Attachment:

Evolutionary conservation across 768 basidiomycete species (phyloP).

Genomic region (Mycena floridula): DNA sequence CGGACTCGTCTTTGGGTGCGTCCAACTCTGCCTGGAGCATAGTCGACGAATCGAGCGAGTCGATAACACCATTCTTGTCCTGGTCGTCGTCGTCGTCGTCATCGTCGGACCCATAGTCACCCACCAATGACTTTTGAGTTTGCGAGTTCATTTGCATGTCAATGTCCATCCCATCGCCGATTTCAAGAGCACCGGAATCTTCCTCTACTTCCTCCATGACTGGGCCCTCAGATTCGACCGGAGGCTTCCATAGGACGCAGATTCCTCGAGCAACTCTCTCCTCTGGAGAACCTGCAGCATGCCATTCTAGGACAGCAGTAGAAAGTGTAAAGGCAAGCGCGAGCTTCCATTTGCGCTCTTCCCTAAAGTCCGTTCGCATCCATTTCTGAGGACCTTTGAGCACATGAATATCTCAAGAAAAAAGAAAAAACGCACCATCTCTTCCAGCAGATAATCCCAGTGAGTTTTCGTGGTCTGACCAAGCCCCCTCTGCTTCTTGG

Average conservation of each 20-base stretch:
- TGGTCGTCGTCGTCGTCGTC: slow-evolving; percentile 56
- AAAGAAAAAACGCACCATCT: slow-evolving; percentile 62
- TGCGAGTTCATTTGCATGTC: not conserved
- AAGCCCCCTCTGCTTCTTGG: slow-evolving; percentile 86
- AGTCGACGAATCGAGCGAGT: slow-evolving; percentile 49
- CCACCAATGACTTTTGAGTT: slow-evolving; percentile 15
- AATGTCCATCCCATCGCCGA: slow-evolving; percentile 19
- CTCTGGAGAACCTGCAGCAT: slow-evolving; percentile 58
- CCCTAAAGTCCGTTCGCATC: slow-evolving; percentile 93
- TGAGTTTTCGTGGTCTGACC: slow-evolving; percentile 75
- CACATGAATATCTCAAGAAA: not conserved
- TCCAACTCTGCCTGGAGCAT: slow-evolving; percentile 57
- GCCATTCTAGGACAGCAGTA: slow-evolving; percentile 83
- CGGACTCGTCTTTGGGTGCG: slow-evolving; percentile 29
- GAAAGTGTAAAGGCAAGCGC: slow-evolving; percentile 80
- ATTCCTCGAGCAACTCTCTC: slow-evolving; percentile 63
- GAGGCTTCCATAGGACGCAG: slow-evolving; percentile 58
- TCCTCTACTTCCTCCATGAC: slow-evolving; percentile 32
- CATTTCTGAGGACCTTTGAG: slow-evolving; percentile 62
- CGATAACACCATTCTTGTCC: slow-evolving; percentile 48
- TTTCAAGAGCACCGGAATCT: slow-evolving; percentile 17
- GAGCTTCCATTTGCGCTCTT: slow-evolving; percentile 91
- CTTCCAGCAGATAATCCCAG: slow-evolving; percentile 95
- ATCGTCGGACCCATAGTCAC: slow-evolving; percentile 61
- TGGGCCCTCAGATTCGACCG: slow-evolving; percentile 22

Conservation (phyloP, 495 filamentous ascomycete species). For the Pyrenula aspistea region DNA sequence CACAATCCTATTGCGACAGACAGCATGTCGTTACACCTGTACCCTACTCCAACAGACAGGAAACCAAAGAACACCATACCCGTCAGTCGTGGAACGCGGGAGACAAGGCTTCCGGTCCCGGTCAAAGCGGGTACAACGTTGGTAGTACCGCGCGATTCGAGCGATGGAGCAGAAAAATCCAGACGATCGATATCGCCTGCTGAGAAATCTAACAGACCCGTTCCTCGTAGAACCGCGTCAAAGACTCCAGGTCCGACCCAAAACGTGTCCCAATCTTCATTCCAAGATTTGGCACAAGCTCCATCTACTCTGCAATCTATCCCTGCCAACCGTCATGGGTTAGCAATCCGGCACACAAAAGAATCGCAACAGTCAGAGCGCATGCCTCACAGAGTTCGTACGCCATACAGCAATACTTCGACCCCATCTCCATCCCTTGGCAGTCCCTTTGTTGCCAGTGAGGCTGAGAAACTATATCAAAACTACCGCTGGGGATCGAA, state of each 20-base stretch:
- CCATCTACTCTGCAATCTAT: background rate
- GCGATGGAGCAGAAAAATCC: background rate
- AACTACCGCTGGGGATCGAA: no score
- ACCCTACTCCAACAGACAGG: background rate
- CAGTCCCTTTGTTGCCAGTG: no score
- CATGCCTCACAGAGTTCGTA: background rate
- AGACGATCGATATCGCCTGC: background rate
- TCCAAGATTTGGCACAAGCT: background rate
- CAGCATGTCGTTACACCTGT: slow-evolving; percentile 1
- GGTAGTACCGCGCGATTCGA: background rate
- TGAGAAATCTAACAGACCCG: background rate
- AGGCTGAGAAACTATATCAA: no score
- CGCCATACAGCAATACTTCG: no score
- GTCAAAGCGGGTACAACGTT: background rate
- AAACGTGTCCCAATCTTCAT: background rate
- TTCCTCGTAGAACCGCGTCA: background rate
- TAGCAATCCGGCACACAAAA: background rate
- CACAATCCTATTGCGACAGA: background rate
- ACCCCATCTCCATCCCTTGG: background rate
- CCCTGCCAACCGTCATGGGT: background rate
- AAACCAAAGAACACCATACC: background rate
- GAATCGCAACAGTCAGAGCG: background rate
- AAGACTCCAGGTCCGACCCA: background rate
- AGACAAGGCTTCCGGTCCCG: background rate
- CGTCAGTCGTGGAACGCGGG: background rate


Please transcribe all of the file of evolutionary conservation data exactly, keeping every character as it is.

Evolutionary conservation across 768 basidiomycete species (phyloP).

Genomic region (Mycena floridula): DNA sequence CGGACTCGTCTTTGGGTGCGTCCAACTCTGCCTGGAGCATAGTCGACGAATCGAGCGAGTCGATAACACCATTCTTGTCCTGGTCGTCGTCGTCGTCGTCATCGTCGGACCCATAGTCACCCACCAATGACTTTTGAGTTTGCGAGTTCATTTGCATGTCAATGTCCATCCCATCGCCGATTTCAAGAGCACCGGAATCTTCCTCTACTTCCTCCATGACTGGGCCCTCAGATTCGACCGGAGGCTTCCATAGGACGCAGATTCCTCGAGCAACTCTCTCCTCTGGAGAACCTGCAGCATGCCATTCTAGGACAGCAGTAGAAAGTGTAAAGGCAAGCGCGAGCTTCCATTTGCGCTCTTCCCTAAAGTCCGTTCGCATCCATTTCTGAGGACCTTTGAGCACATGAATATCTCAAGAAAAAAGAAAAAACGCACCATCTCTTCCAGCAGATAATCCCAGTGAGTTTTCGTGGTCTGACCAAGCCCCCTCTGCTTCTTGG

Average conservation of each 20-base stretch:
- TGGTCGTCGTCGTCGTCGTC: slow-evolving; percentile 56
- AAAGAAAAAACGCACCATCT: slow-evolving; percentile 62
- TGCGAGTTCATTTGCATGTC: not conserved
- AAGCCCCCTCTGCTTCTTGG: slow-evolving; percentile 86
- AGTCGACGAATCGAGCGAGT: slow-evolving; percentile 49
- CCACCAATGACTTTTGAGTT: slow-evolving; percentile 15
- AATGTCCATCCCATCGCCGA: slow-evolving; percentile 19
- CTCTGGAGAACCTGCAGCAT: slow-evolving; percentile 58
- CCCTAAAGTCCGTTCGCATC: slow-evolving; percentile 93
- TGAGTTTTCGTGGTCTGACC: slow-evolving; percentile 75
- CACATGAATATCTCAAGAAA: not conserved
- TCCAACTCTGCCTGGAGCAT: slow-evolving; percentile 57
- GCCATTCTAGGACAGCAGTA: slow-evolving; percentile 83
- CGGACTCGTCTTTGGGTGCG: slow-evolving; percentile 29
- GAAAGTGTAAAGGCAAGCGC: slow-evolving; percentile 80
- ATTCCTCGAGCAACTCTCTC: slow-evolving; percentile 63
- GAGGCTTCCATAGGACGCAG: slow-evolving; percentile 58
- TCCTCTACTTCCTCCATGAC: slow-evolving; percentile 32
- CATTTCTGAGGACCTTTGAG: slow-evolving; percentile 62
- CGATAACACCATTCTTGTCC: slow-evolving; percentile 48
- TTTCAAGAGCACCGGAATCT: slow-evolving; percentile 17
- GAGCTTCCATTTGCGCTCTT: slow-evolving; percentile 91
- CTTCCAGCAGATAATCCCAG: slow-evolving; percentile 95
- ATCGTCGGACCCATAGTCAC: slow-evolving; percentile 61
- TGGGCCCTCAGATTCGACCG: slow-evolving; percentile 22

Conservation (phyloP, 495 filamentous ascomycete species). For the Pyrenula aspistea region DNA sequence CACAATCCTATTGCGACAGACAGCATGTCGTTACACCTGTACCCTACTCCAACAGACAGGAAACCAAAGAACACCATACCCGTCAGTCGTGGAACGCGGGAGACAAGGCTTCCGGTCCCGGTCAAAGCGGGTACAACGTTGGTAGTACCGCGCGATTCGAGCGATGGAGCAGAAAAATCCAGACGATCGATATCGCCTGCTGAGAAATCTAACAGACCCGTTCCTCGTAGAACCGCGTCAAAGACTCCAGGTCCGACCCAAAACGTGTCCCAATCTTCATTCCAAGATTTGGCACAAGCTCCATCTACTCTGCAATCTATCCCTGCCAACCGTCATGGGTTAGCAATCCGGCACACAAAAGAATCGCAACAGTCAGAGCGCATGCCTCACAGAGTTCGTACGCCATACAGCAATACTTCGACCCCATCTCCATCCCTTGGCAGTCCCTTTGTTGCCAGTGAGGCTGAGAAACTATATCAAAACTACCGCTGGGGATCGAA, state of each 20-base stretch:
- CCATCTACTCTGCAATCTAT: background rate
- GCGATGGAGCAGAAAAATCC: background rate
- AACTACCGCTGGGGATCGAA: no score
- ACCCTACTCCAACAGACAGG: background rate
- CAGTCCCTTTGTTGCCAGTG: no score
- CATGCCTCACAGAGTTCGTA: background rate
- AGACGATCGATATCGCCTGC: background rate
- TCCAAGATTTGGCACAAGCT: background rate
- CAGCATGTCGTTACACCTGT: slow-evolving; percentile 1
- GGTAGTACCGCGCGATTCGA: background rate
- TGAGAAATCTAACAGACCCG: background rate
- AGGCTGAGAAACTATATCAA: no score
- CGCCATACAGCAATACTTCG: no score
- GTCAAAGCGGGTACAACGTT: background rate
- AAACGTGTCCCAATCTTCAT: background rate
- TTCCTCGTAGAACCGCGTCA: background rate
- TAGCAATCCGGCACACAAAA: background rate
- CACAATCCTATTGCGACAGA: background rate
- ACCCCATCTCCATCCCTTGG: background rate
- CCCTGCCAACCGTCATGGGT: background rate
- AAACCAAAGAACACCATACC: background rate
- GAATCGCAACAGTCAGAGCG: background rate
- AAGACTCCAGGTCCGACCCA: background rate
- AGACAAGGCTTCCGGTCCCG: background rate
- CGTCAGTCGTGGAACGCGGG: background rate